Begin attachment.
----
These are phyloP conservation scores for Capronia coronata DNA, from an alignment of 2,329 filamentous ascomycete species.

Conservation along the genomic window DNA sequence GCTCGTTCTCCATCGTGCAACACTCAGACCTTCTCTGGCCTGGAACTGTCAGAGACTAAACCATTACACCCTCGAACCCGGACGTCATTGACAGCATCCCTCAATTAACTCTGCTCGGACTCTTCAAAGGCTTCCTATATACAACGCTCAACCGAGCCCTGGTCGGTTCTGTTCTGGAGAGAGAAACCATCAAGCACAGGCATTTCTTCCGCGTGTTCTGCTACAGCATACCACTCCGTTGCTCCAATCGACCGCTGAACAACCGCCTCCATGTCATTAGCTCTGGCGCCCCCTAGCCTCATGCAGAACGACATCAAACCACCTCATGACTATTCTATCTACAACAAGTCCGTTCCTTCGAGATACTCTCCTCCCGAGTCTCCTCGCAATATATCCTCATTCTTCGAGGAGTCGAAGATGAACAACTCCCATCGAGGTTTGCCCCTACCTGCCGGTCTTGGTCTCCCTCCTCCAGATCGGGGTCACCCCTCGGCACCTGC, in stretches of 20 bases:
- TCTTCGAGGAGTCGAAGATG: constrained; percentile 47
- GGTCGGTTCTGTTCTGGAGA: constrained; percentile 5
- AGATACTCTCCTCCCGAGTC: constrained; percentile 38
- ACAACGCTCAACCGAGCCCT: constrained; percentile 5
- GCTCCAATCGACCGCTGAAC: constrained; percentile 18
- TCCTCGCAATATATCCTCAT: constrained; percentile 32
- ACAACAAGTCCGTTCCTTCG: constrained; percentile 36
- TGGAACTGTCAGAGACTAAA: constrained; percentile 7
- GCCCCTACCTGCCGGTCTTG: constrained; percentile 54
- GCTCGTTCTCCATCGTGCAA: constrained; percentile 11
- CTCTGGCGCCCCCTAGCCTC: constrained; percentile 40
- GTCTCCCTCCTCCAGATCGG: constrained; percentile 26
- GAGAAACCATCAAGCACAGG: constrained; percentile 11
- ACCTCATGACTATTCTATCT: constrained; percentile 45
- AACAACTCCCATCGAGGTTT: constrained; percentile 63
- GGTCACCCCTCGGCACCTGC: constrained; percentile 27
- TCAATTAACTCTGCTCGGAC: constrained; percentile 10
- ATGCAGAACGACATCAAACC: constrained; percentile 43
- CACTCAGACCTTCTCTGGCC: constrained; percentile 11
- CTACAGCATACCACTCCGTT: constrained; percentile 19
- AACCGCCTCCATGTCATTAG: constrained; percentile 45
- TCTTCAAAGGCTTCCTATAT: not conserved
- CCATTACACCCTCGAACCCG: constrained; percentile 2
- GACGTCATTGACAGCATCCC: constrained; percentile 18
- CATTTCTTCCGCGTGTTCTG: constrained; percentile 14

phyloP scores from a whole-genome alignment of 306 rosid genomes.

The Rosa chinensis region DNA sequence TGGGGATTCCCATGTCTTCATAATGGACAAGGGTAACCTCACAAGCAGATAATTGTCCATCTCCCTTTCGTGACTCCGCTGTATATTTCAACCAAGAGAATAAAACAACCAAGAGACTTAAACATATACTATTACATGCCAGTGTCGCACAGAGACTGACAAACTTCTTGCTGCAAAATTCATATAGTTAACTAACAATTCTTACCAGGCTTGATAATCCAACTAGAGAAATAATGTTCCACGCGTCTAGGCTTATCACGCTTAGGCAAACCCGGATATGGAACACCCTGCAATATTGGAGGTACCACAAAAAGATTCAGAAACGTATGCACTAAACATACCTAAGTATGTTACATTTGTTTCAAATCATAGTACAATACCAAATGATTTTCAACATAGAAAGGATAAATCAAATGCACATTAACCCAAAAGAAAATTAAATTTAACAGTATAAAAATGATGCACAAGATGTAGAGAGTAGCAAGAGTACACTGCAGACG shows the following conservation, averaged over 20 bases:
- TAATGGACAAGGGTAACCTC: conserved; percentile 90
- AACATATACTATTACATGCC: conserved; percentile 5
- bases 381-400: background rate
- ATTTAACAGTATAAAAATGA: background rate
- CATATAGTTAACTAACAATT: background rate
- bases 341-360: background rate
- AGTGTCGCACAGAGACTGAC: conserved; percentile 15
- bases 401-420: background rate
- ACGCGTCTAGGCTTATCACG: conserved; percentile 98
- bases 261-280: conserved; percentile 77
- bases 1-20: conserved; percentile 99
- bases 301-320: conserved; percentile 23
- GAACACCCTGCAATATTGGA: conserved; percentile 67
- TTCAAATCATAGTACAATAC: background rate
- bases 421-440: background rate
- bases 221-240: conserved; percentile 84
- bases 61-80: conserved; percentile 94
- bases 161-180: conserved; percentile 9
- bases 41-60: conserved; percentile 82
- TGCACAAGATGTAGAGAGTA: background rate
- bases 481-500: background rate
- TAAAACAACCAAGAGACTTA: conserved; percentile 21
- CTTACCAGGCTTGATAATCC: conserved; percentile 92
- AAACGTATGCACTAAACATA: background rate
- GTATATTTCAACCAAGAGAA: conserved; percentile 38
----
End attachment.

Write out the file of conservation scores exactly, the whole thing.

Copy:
These are phyloP conservation scores for Capronia coronata DNA, from an alignment of 2,329 filamentous ascomycete species.

Conservation along the genomic window DNA sequence GCTCGTTCTCCATCGTGCAACACTCAGACCTTCTCTGGCCTGGAACTGTCAGAGACTAAACCATTACACCCTCGAACCCGGACGTCATTGACAGCATCCCTCAATTAACTCTGCTCGGACTCTTCAAAGGCTTCCTATATACAACGCTCAACCGAGCCCTGGTCGGTTCTGTTCTGGAGAGAGAAACCATCAAGCACAGGCATTTCTTCCGCGTGTTCTGCTACAGCATACCACTCCGTTGCTCCAATCGACCGCTGAACAACCGCCTCCATGTCATTAGCTCTGGCGCCCCCTAGCCTCATGCAGAACGACATCAAACCACCTCATGACTATTCTATCTACAACAAGTCCGTTCCTTCGAGATACTCTCCTCCCGAGTCTCCTCGCAATATATCCTCATTCTTCGAGGAGTCGAAGATGAACAACTCCCATCGAGGTTTGCCCCTACCTGCCGGTCTTGGTCTCCCTCCTCCAGATCGGGGTCACCCCTCGGCACCTGC, in stretches of 20 bases:
- TCTTCGAGGAGTCGAAGATG: constrained; percentile 47
- GGTCGGTTCTGTTCTGGAGA: constrained; percentile 5
- AGATACTCTCCTCCCGAGTC: constrained; percentile 38
- ACAACGCTCAACCGAGCCCT: constrained; percentile 5
- GCTCCAATCGACCGCTGAAC: constrained; percentile 18
- TCCTCGCAATATATCCTCAT: constrained; percentile 32
- ACAACAAGTCCGTTCCTTCG: constrained; percentile 36
- TGGAACTGTCAGAGACTAAA: constrained; percentile 7
- GCCCCTACCTGCCGGTCTTG: constrained; percentile 54
- GCTCGTTCTCCATCGTGCAA: constrained; percentile 11
- CTCTGGCGCCCCCTAGCCTC: constrained; percentile 40
- GTCTCCCTCCTCCAGATCGG: constrained; percentile 26
- GAGAAACCATCAAGCACAGG: constrained; percentile 11
- ACCTCATGACTATTCTATCT: constrained; percentile 45
- AACAACTCCCATCGAGGTTT: constrained; percentile 63
- GGTCACCCCTCGGCACCTGC: constrained; percentile 27
- TCAATTAACTCTGCTCGGAC: constrained; percentile 10
- ATGCAGAACGACATCAAACC: constrained; percentile 43
- CACTCAGACCTTCTCTGGCC: constrained; percentile 11
- CTACAGCATACCACTCCGTT: constrained; percentile 19
- AACCGCCTCCATGTCATTAG: constrained; percentile 45
- TCTTCAAAGGCTTCCTATAT: not conserved
- CCATTACACCCTCGAACCCG: constrained; percentile 2
- GACGTCATTGACAGCATCCC: constrained; percentile 18
- CATTTCTTCCGCGTGTTCTG: constrained; percentile 14

phyloP scores from a whole-genome alignment of 306 rosid genomes.

The Rosa chinensis region DNA sequence TGGGGATTCCCATGTCTTCATAATGGACAAGGGTAACCTCACAAGCAGATAATTGTCCATCTCCCTTTCGTGACTCCGCTGTATATTTCAACCAAGAGAATAAAACAACCAAGAGACTTAAACATATACTATTACATGCCAGTGTCGCACAGAGACTGACAAACTTCTTGCTGCAAAATTCATATAGTTAACTAACAATTCTTACCAGGCTTGATAATCCAACTAGAGAAATAATGTTCCACGCGTCTAGGCTTATCACGCTTAGGCAAACCCGGATATGGAACACCCTGCAATATTGGAGGTACCACAAAAAGATTCAGAAACGTATGCACTAAACATACCTAAGTATGTTACATTTGTTTCAAATCATAGTACAATACCAAATGATTTTCAACATAGAAAGGATAAATCAAATGCACATTAACCCAAAAGAAAATTAAATTTAACAGTATAAAAATGATGCACAAGATGTAGAGAGTAGCAAGAGTACACTGCAGACG shows the following conservation, averaged over 20 bases:
- TAATGGACAAGGGTAACCTC: conserved; percentile 90
- AACATATACTATTACATGCC: conserved; percentile 5
- bases 381-400: background rate
- ATTTAACAGTATAAAAATGA: background rate
- CATATAGTTAACTAACAATT: background rate
- bases 341-360: background rate
- AGTGTCGCACAGAGACTGAC: conserved; percentile 15
- bases 401-420: background rate
- ACGCGTCTAGGCTTATCACG: conserved; percentile 98
- bases 261-280: conserved; percentile 77
- bases 1-20: conserved; percentile 99
- bases 301-320: conserved; percentile 23
- GAACACCCTGCAATATTGGA: conserved; percentile 67
- TTCAAATCATAGTACAATAC: background rate
- bases 421-440: background rate
- bases 221-240: conserved; percentile 84
- bases 61-80: conserved; percentile 94
- bases 161-180: conserved; percentile 9
- bases 41-60: conserved; percentile 82
- TGCACAAGATGTAGAGAGTA: background rate
- bases 481-500: background rate
- TAAAACAACCAAGAGACTTA: conserved; percentile 21
- CTTACCAGGCTTGATAATCC: conserved; percentile 92
- AAACGTATGCACTAAACATA: background rate
- GTATATTTCAACCAAGAGAA: conserved; percentile 38